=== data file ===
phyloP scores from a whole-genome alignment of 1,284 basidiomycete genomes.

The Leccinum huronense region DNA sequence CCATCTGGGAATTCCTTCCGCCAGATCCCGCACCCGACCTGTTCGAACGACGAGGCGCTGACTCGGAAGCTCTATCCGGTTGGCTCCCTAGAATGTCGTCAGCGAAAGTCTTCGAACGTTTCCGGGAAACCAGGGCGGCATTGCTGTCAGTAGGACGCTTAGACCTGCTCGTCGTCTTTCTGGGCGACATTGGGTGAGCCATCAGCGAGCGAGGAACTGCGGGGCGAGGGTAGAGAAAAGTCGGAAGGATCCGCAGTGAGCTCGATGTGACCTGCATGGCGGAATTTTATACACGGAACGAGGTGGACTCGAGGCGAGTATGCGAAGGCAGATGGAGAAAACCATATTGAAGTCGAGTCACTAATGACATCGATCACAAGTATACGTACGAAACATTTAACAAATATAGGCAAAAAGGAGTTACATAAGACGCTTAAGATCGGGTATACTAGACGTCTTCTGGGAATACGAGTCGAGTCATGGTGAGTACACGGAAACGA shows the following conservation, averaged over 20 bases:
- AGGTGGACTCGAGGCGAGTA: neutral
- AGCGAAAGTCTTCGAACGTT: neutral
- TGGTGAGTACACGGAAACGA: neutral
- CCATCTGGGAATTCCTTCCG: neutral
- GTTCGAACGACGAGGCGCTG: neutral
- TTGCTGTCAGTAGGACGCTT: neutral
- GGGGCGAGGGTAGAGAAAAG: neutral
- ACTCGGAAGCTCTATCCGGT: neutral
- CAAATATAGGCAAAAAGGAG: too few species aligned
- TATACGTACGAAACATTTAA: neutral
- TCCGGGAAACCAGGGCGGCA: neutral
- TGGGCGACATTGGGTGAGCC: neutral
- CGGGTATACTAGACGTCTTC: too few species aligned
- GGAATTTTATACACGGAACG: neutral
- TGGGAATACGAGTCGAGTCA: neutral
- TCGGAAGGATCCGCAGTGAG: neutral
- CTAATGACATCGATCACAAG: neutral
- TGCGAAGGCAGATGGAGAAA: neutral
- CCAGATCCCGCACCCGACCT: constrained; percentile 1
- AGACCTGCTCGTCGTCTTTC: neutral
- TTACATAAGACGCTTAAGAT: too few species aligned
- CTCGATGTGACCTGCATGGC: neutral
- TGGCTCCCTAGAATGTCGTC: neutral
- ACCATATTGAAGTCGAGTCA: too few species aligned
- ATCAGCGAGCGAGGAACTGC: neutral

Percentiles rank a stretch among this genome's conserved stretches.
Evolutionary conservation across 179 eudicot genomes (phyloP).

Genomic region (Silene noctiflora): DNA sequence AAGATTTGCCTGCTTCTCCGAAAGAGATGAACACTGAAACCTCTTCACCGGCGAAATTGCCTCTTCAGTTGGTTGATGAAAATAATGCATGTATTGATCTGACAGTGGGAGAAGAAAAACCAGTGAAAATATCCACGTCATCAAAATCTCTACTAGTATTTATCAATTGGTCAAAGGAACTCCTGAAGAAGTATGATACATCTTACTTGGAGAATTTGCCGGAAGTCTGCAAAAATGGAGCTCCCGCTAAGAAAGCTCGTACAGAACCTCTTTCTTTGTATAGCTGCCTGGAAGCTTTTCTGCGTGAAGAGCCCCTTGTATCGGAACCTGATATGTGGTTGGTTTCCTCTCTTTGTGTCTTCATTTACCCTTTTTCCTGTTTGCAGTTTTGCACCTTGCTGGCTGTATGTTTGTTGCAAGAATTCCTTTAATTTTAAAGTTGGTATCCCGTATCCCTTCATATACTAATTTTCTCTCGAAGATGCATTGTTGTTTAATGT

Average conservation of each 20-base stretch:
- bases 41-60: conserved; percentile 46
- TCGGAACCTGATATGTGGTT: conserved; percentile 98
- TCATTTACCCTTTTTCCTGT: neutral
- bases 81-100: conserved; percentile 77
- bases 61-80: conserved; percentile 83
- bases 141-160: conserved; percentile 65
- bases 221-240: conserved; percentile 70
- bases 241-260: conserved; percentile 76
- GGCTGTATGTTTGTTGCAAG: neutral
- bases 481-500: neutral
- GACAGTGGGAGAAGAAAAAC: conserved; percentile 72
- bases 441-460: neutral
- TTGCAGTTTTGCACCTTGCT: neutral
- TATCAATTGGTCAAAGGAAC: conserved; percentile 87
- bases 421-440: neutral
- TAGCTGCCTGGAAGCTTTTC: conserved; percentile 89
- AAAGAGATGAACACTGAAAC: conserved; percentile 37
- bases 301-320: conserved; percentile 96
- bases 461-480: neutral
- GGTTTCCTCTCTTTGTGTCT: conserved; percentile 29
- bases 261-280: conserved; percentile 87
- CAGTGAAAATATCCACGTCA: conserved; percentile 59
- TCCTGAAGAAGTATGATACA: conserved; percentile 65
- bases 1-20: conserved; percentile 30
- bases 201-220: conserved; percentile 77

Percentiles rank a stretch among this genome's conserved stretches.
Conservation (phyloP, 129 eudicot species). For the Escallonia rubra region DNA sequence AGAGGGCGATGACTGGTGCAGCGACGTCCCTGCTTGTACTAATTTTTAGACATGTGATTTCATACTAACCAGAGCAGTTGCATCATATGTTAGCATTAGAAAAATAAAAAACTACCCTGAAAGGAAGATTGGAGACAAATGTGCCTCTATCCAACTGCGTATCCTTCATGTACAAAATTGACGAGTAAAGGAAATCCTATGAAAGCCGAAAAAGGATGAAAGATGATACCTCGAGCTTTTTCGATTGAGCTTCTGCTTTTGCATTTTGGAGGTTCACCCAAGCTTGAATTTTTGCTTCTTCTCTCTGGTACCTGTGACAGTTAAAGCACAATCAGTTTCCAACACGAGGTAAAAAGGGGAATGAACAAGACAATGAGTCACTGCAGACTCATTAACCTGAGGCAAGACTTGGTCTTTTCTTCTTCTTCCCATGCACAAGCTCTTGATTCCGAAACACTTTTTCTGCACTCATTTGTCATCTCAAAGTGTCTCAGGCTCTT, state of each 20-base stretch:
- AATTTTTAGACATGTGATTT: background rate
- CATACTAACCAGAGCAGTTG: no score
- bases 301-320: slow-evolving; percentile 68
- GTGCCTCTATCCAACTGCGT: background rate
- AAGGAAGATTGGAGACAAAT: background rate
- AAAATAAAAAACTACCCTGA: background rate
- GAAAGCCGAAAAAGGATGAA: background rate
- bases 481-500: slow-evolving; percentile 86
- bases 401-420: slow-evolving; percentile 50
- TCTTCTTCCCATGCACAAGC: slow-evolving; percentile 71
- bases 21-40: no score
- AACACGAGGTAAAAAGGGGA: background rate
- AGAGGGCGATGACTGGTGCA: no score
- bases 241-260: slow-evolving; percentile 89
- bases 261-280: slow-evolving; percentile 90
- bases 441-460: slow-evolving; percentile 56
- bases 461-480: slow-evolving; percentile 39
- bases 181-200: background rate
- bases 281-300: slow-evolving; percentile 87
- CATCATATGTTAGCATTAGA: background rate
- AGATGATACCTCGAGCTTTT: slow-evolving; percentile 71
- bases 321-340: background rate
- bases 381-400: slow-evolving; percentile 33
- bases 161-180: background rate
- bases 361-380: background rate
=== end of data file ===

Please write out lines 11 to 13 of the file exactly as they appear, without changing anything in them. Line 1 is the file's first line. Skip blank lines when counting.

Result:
- CAAATATAGGCAAAAAGGAG: too few species aligned
- TATACGTACGAAACATTTAA: neutral
- TCCGGGAAACCAGGGCGGCA: neutral